top of page
  • Writer's pictureElaine Ulrich

Music Consumerism

“I just need to listen to that song right now” – “Why does this song always make me cry?” – “SSHHH… why is everyone so noisy” – “Wow, people just can’t leave me alone anymore!” – “Thank goodness for noise cancelling headsets so I can listen to my music without being interrupted” – “I love how this song always reminds me of that wonderful day with my friends” – “Did you hear that last chord? It was amazing!”

In the article, “Using Music as an Escape”, Melissa Rosman writes, “Music has a way of seeping into every inch of you, dredging up lost memories and molding your emotions. We consciously choose to play music that compliments the way we feel. There is a song that hits every emotion on key and allows melodies to eclipse our thoughts, even if it’s only momentary. Music is something that we not only hear, it’s something we feel. Each syllable is strung together with the instrumental track accompanying it to create a connection with the listener. Especially if the track is a live recording, the sound of the active audience, the distinctive differences in the singer’s voice and the raw music allow you to close your eyes, lay back and float away into your own private concert. (https://thestatetimes.com/2013/10/02/using-music-as-an-escape/)

I believe that each one of you can escape the danger of becoming a music consumerist by following these three guidelines, 1) “Avoid using music as your drug” 2) “Produce as much as you consume" and 3) “Recognize the power of music.” If you do not have boundaries set for when and why you listen to music, it has a strong potential to becoming a drug in your life. You will eventually begin using music as your drug to help you cope with things such as anxiety or depression, to block out life, and sometimes just to make it through another day.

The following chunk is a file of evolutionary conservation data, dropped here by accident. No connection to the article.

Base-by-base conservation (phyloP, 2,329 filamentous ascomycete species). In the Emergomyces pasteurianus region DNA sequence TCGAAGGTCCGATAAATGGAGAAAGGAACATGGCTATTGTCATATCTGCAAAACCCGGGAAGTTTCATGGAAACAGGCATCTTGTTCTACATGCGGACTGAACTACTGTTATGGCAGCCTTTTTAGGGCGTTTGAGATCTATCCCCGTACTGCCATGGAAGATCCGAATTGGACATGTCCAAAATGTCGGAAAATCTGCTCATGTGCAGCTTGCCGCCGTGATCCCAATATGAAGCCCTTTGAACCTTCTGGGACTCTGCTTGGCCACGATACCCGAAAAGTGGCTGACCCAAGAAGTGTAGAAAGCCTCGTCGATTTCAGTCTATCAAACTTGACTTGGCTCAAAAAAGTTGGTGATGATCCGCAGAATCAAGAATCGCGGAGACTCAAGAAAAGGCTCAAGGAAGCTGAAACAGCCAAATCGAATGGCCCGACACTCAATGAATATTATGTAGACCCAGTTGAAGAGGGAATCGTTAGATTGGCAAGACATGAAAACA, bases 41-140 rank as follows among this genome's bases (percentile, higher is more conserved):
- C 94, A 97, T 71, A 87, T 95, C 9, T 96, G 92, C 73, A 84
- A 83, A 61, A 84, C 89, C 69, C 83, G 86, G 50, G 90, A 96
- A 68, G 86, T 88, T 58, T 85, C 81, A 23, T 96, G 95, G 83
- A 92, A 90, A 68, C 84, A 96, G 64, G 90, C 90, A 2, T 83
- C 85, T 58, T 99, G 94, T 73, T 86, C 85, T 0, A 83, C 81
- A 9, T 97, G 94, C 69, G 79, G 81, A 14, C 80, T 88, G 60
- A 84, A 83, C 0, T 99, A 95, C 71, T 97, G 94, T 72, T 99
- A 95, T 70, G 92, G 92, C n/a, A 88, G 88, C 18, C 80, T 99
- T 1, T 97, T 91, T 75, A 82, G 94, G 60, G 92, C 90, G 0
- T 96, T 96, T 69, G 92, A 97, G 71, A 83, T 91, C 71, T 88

• The first guideline is to AVOID USING MUSIC AS YOUR DRUG

You become acquainted with the idea of using music to relax and calm you. There is a right time and place for that, but use it moderately. Is music the only way you find yourself being able to relax and calm down? Is music becoming your primary “go to” and distraction from facing reality?

There are some benefits in listening to music. Music can help people with cognitive development, reducing stress, improving your memory, managing pain, increasing motivation, reducing some symptoms of depression, and possibly even improving your mood. But is music becoming your “fix” to problems in life?

Using music in these ways is not entirely wrong, but more a question of: “Is this really what I need right now?” It is so easy to abuse this thing of music “helping” us, even though it does have some decently good benefits. For example, a few years ago, I spent most of the summer playing piano. Sometimes up to 4 hours a day was spent playing through familiar and new pieces, as well as listening to music when I worked in the kitchen or garden. While this could have been a good thing, I found it extremely difficult to cope with life if I did not get more than 2 hours of playing piano in. this became my way of processing life and blocking out the things that were difficult. Music became my drug. I allowed it to control me and with this significant amount of time spent playing almost every day, I found it very helpful to us as a “cop out” for things I did not want to do. Because I “needed” to get my hours in for the day.